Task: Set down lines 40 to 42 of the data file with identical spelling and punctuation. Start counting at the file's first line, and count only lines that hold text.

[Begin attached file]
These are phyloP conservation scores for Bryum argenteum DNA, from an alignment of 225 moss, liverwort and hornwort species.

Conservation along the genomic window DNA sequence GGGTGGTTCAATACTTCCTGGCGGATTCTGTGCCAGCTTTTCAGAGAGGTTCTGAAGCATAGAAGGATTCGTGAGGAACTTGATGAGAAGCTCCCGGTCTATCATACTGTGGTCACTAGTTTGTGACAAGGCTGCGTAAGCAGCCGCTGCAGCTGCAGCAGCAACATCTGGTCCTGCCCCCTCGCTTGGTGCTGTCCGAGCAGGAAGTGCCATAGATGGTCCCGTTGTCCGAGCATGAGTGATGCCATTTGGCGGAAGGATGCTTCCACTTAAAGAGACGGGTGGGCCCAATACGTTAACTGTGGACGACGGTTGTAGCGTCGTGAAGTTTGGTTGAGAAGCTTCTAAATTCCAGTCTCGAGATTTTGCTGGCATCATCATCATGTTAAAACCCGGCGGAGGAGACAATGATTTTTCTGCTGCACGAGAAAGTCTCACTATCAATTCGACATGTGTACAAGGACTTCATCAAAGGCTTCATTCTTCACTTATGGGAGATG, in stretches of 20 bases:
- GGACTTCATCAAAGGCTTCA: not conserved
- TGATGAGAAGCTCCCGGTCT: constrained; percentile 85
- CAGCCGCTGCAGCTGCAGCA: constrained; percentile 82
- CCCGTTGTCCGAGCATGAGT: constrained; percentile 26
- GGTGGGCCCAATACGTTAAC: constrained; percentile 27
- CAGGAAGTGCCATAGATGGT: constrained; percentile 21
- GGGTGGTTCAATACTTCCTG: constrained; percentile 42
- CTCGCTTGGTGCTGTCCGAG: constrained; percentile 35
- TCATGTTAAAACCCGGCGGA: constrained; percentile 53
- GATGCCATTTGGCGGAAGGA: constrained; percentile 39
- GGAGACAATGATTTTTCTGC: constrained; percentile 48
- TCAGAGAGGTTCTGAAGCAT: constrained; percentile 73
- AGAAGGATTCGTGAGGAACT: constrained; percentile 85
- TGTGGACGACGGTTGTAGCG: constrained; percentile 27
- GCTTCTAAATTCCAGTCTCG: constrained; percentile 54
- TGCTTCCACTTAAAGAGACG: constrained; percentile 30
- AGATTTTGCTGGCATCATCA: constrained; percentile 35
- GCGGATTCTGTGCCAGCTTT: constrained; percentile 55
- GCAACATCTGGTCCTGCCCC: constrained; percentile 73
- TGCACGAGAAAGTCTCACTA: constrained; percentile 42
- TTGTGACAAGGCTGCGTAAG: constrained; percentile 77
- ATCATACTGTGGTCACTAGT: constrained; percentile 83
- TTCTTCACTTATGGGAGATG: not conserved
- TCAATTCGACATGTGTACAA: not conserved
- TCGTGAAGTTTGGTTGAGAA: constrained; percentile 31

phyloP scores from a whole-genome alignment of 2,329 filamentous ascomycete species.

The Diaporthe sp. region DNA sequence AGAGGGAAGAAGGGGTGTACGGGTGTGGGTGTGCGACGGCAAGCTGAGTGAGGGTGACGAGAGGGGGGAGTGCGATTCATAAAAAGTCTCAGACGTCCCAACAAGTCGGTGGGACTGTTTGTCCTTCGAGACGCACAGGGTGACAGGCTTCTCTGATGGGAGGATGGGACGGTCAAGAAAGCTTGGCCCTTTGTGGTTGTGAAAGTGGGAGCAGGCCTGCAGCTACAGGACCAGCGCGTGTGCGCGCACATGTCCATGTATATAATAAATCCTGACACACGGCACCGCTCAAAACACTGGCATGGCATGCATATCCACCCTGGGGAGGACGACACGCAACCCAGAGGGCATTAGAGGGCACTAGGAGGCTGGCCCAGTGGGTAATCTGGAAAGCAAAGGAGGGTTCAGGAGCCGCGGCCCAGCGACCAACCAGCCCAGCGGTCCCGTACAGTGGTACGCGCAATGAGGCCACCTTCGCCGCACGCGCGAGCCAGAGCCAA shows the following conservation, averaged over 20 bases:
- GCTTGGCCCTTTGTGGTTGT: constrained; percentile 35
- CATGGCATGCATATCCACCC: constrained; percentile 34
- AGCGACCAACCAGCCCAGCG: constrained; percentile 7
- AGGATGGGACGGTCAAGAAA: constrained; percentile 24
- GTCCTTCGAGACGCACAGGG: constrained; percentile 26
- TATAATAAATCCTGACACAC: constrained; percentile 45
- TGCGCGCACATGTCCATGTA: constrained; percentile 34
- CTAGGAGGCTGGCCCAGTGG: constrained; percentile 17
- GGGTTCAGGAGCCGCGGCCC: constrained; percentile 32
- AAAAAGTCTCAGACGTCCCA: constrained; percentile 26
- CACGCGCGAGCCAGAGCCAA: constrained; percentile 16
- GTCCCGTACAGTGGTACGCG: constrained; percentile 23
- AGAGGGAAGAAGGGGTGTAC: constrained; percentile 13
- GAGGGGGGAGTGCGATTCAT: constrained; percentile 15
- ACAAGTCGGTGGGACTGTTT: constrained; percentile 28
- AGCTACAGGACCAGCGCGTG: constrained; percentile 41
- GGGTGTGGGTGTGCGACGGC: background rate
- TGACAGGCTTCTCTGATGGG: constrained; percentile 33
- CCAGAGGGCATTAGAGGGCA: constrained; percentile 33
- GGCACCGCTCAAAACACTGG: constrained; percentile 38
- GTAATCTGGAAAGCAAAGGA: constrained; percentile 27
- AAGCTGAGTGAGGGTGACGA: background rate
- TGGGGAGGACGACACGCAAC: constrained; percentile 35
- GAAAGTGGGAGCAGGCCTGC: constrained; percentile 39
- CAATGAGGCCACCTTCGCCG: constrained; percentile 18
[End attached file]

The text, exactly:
- CACGCGCGAGCCAGAGCCAA: constrained; percentile 16
- GTCCCGTACAGTGGTACGCG: constrained; percentile 23
- AGAGGGAAGAAGGGGTGTAC: constrained; percentile 13